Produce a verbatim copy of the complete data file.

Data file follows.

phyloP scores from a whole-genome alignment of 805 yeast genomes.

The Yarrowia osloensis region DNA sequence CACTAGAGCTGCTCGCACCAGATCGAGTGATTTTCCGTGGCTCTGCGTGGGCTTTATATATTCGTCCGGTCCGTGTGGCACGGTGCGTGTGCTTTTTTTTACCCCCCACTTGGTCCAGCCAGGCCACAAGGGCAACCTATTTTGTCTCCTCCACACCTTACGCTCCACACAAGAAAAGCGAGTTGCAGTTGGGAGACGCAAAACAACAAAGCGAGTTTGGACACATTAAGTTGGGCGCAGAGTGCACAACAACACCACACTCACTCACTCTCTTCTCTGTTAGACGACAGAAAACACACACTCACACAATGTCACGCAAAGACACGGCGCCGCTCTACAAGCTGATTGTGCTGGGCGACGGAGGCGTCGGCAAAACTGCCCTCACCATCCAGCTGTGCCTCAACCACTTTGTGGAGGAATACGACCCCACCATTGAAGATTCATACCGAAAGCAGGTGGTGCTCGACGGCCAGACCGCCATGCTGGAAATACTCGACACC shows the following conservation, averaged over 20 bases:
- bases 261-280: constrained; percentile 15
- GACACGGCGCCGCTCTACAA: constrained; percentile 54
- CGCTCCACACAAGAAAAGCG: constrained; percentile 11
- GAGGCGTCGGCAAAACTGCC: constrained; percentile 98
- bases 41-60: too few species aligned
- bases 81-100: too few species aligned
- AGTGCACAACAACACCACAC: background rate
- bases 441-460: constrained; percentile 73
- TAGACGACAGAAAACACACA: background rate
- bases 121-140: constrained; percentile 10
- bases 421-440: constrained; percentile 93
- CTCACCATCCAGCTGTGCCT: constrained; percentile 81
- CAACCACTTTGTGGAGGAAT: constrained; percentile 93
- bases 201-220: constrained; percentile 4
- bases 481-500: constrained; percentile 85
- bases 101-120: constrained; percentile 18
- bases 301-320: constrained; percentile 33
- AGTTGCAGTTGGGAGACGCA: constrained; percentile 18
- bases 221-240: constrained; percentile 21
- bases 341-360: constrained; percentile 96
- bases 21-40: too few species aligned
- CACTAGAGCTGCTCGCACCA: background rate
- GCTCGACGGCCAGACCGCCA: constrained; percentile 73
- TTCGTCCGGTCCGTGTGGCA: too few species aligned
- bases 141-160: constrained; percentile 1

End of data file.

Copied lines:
phyloP scores from a whole-genome alignment of 805 yeast genomes.

The Yarrowia osloensis region DNA sequence CACTAGAGCTGCTCGCACCAGATCGAGTGATTTTCCGTGGCTCTGCGTGGGCTTTATATATTCGTCCGGTCCGTGTGGCACGGTGCGTGTGCTTTTTTTTACCCCCCACTTGGTCCAGCCAGGCCACAAGGGCAACCTATTTTGTCTCCTCCACACCTTACGCTCCACACAAGAAAAGCGAGTTGCAGTTGGGAGACGCAAAACAACAAAGCGAGTTTGGACACATTAAGTTGGGCGCAGAGTGCACAACAACACCACACTCACTCACTCTCTTCTCTGTTAGACGACAGAAAACACACACTCACACAATGTCACGCAAAGACACGGCGCCGCTCTACAAGCTGATTGTGCTGGGCGACGGAGGCGTCGGCAAAACTGCCCTCACCATCCAGCTGTGCCTCAACCACTTTGTGGAGGAATACGACCCCACCATTGAAGATTCATACCGAAAGCAGGTGGTGCTCGACGGCCAGACCGCCATGCTGGAAATACTCGACACC shows the following conservation, averaged over 20 bases:
- bases 261-280: constrained; percentile 15
- GACACGGCGCCGCTCTACAA: constrained; percentile 54
- CGCTCCACACAAGAAAAGCG: constrained; percentile 11
- GAGGCGTCGGCAAAACTGCC: constrained; percentile 98
- bases 41-60: too few species aligned
- bases 81-100: too few species aligned
- AGTGCACAACAACACCACAC: background rate
- bases 441-460: constrained; percentile 73
- TAGACGACAGAAAACACACA: background rate
- bases 121-140: constrained; percentile 10
- bases 421-440: constrained; percentile 93
- CTCACCATCCAGCTGTGCCT: constrained; percentile 81
- CAACCACTTTGTGGAGGAAT: constrained; percentile 93
- bases 201-220: constrained; percentile 4
- bases 481-500: constrained; percentile 85
- bases 101-120: constrained; percentile 18
- bases 301-320: constrained; percentile 33
- AGTTGCAGTTGGGAGACGCA: constrained; percentile 18
- bases 221-240: constrained; percentile 21
- bases 341-360: constrained; percentile 96
- bases 21-40: too few species aligned
- CACTAGAGCTGCTCGCACCA: background rate
- GCTCGACGGCCAGACCGCCA: constrained; percentile 73
- TTCGTCCGGTCCGTGTGGCA: too few species aligned
- bases 141-160: constrained; percentile 1